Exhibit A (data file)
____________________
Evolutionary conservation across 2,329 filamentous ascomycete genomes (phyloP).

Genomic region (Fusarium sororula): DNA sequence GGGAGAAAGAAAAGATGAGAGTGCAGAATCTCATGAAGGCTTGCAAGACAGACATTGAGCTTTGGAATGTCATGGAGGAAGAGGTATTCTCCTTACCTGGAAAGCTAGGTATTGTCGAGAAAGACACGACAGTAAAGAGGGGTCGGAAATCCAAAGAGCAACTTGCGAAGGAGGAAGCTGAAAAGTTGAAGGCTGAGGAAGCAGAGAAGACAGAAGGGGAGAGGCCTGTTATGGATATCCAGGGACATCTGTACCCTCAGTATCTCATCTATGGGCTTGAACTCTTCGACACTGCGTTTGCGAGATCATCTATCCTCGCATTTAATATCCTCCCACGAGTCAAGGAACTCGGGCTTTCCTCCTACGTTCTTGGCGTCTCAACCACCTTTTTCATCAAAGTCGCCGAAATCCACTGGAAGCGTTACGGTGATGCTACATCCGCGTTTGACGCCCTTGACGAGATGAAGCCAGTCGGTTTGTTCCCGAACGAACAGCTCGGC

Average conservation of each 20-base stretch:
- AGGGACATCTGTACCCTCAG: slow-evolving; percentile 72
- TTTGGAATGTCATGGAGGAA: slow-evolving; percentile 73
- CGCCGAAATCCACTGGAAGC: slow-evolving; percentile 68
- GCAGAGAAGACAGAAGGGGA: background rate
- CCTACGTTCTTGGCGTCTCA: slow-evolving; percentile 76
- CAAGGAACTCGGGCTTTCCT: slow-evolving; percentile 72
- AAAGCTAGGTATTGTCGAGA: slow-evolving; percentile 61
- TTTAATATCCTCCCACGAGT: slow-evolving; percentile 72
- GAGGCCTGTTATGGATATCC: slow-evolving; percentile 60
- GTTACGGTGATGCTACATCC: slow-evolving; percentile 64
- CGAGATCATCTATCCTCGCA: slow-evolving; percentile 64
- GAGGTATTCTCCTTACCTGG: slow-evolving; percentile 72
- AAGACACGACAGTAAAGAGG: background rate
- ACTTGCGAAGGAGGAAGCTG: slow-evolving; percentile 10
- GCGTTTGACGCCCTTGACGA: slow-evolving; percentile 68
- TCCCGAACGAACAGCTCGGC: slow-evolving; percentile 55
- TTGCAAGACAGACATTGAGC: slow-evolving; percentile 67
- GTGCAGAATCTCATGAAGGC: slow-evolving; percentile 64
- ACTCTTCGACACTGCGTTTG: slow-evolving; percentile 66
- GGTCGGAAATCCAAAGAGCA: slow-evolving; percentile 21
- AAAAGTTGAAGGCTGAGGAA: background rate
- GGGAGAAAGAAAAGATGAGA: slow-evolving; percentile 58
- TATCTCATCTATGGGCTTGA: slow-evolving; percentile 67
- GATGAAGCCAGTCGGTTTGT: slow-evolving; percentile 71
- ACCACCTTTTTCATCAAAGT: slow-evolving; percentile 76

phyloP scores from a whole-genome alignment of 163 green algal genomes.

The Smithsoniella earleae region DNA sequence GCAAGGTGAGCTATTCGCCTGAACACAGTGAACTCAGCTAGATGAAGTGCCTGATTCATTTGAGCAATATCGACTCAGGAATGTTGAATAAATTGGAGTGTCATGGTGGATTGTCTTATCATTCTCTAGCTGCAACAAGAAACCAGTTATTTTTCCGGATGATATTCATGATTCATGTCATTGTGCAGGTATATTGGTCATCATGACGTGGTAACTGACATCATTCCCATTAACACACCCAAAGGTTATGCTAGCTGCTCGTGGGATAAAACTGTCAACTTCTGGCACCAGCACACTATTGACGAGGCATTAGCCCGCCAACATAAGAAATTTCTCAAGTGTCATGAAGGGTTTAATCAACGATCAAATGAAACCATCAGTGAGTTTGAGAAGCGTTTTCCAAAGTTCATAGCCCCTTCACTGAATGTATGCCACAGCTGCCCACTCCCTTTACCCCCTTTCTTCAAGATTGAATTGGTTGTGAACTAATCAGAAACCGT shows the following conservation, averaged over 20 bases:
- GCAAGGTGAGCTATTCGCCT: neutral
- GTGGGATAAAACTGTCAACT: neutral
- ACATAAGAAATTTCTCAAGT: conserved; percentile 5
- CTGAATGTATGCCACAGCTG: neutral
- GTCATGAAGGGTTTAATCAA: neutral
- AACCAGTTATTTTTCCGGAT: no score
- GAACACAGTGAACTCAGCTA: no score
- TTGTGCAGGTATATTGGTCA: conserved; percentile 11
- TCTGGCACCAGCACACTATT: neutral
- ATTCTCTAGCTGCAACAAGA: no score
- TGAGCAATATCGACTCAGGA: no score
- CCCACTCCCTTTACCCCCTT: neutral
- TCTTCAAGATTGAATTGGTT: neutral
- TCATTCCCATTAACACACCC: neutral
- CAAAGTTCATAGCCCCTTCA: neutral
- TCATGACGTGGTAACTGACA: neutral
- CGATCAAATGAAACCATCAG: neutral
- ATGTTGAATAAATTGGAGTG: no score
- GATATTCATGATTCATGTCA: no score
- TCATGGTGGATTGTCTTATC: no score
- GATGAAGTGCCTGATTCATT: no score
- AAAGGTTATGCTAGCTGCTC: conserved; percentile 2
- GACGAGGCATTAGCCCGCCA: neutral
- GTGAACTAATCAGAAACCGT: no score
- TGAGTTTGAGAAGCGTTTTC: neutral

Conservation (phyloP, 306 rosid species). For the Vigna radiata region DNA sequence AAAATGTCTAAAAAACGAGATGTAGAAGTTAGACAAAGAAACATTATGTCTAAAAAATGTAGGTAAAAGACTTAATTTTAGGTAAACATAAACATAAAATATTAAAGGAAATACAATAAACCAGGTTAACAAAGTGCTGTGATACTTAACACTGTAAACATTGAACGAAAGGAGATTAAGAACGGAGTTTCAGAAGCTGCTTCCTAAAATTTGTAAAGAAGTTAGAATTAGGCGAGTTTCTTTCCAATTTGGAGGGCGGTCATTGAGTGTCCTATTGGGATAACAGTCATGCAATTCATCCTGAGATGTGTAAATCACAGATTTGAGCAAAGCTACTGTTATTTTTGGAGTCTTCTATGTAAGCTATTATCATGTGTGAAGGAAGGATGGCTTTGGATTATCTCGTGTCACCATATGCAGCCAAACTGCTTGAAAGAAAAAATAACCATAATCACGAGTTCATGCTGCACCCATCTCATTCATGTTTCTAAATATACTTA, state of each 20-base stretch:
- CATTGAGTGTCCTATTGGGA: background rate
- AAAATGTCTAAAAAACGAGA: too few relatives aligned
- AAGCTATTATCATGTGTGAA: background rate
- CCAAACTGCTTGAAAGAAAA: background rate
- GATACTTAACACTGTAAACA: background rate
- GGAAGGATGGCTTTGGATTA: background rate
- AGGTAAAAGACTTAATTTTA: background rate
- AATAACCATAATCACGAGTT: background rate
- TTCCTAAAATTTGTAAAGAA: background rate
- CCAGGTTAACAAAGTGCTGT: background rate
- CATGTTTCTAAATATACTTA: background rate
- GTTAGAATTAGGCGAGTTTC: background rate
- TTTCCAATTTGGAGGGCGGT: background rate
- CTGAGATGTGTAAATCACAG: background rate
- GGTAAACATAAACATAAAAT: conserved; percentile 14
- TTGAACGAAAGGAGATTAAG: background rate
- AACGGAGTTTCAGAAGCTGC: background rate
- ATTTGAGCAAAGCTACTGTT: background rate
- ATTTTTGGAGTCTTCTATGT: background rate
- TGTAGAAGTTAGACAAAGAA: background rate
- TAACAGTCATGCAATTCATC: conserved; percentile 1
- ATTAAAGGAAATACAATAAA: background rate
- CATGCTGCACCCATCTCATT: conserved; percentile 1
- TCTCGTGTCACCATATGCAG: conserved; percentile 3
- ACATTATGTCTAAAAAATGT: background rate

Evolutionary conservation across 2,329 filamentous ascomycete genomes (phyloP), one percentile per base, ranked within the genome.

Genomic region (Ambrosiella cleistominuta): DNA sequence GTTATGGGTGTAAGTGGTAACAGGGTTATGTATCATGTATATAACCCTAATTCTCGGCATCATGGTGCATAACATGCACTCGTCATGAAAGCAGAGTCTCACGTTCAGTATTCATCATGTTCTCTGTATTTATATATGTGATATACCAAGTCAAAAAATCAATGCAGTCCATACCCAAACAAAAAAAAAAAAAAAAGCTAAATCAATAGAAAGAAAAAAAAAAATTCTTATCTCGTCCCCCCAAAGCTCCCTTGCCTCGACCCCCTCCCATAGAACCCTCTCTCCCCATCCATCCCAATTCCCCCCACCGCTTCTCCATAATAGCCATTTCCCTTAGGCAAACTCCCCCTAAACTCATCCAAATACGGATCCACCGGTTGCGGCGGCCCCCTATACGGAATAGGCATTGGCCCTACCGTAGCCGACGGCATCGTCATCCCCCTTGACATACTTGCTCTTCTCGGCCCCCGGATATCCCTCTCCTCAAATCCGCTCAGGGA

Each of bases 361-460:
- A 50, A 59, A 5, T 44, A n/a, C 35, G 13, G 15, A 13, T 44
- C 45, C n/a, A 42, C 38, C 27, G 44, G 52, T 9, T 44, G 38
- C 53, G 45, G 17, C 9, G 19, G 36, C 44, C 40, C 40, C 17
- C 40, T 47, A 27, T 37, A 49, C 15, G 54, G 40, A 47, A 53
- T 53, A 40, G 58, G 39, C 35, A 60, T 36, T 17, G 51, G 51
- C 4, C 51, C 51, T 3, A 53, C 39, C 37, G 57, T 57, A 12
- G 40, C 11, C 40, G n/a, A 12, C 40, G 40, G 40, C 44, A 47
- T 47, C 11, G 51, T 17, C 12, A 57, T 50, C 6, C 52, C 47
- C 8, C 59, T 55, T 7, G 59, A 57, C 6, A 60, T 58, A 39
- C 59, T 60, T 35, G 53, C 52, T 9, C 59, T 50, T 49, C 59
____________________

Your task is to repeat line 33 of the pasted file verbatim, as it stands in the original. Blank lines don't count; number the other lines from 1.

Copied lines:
- ACATAAGAAATTTCTCAAGT: conserved; percentile 5